Since single node provisioning is such a common task, LinodeTool provides an easy command to do so:
$ linodetool node create newark ‘1gb’ ‘ubuntu 16.04 lts’
LinodeTool is very liberal about matching region/datacenter names, type names, distribution names or kernel names. It can handle partial matches and case mismatches. It expects just the bare essential information — for everything else it either uses sane defaults or generates the required information.
All the capabilities of LCT such as node configuration strategies, inventory storage and querying, and secrets storage are available for single nodes too.
See the project’s README for more details on LinodeTool single node features.
Powerful Node Initialization and Configuration options
Cluster creations can be complex. A cluster as a whole as well as its constituent nodes undergo multiple state transitions. For example, here are typical state transitions from the point of view of a single node:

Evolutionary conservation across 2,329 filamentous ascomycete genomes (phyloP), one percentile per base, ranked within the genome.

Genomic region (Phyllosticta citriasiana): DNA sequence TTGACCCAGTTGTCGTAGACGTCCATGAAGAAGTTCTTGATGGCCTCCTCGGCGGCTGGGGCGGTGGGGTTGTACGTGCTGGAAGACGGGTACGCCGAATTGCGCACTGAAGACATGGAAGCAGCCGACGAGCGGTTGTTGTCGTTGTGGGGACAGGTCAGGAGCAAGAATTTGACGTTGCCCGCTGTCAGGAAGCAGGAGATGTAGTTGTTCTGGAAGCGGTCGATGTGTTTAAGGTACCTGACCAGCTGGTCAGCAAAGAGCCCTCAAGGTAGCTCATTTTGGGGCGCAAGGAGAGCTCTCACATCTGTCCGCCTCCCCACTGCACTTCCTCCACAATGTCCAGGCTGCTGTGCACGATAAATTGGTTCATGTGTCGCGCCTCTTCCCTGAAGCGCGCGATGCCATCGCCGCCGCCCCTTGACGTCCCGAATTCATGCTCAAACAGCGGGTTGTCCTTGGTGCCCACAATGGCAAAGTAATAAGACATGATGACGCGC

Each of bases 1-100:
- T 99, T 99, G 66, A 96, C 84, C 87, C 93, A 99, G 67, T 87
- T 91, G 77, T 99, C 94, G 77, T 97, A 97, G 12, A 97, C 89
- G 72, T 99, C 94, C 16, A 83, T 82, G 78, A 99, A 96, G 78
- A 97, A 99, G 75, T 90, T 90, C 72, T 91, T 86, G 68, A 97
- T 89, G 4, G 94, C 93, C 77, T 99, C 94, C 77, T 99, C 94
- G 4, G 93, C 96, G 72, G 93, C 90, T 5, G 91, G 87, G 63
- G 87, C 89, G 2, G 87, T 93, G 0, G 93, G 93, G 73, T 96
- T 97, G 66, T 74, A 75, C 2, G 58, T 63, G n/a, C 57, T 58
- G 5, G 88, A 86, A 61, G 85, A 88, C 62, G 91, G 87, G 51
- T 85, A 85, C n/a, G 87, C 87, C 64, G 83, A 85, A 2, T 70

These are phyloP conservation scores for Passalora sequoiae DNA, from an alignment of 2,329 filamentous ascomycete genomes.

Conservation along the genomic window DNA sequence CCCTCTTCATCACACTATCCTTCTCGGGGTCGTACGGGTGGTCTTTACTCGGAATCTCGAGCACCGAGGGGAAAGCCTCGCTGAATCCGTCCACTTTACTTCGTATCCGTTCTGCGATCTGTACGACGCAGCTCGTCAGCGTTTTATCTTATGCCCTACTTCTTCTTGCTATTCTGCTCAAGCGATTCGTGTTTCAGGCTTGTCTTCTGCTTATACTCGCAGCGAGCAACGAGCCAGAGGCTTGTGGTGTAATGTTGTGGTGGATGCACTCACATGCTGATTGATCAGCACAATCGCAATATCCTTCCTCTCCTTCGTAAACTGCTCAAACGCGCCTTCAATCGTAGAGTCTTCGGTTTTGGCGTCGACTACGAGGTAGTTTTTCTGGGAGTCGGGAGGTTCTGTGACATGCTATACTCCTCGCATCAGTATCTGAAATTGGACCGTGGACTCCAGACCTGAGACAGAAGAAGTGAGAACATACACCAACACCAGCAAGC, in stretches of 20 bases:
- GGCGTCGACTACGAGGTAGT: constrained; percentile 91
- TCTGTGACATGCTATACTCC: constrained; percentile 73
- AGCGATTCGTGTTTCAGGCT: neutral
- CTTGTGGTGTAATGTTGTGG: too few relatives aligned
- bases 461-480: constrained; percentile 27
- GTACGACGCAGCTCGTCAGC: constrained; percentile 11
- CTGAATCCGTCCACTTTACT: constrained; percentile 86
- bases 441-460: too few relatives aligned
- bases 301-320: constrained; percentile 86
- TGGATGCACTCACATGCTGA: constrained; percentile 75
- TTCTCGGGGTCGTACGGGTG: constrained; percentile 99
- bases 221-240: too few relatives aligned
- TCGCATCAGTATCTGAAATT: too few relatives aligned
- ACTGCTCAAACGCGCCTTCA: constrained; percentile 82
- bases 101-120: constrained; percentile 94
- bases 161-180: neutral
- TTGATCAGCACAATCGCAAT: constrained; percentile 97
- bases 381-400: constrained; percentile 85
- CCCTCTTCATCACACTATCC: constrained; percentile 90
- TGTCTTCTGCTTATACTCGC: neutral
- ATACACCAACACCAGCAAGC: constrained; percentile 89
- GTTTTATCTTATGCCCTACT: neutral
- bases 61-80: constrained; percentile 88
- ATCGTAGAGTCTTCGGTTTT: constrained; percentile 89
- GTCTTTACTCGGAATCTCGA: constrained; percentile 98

- first boot
- SSH accessible
- cluster starting
- cluster ready
- all clusters in region ready
- entire plan is ready
Deployments of many software stacks often involve some configuration actions after one or more of these transitions.
In addition, there are multiple technologies to model these configuration actions, including
- Linode StackScripts
- cloud-init scripts, which are very common in other clouds
- Ansible playbooks
- other configuration management technologies
Solution: In order to enable reuse of existing configuration scripts, LCT supports StackScripts, cloud-init and Ansible for configuration actions. Cluster plans can specify configuration actions using any of these technologies for each of the state transitions (with some technical limitations outside LCT’s control, such as StackScripts being available only for first boot).
Storage Allocation and Filesystem support
Every Linode type comes with a maximum storage capacity which can be spread across multiple virtual disks. Further, with the new Block Storage feature (currently in beta), a Linode can go beyond its type’s maximum capacity to virtually unlimited capacity.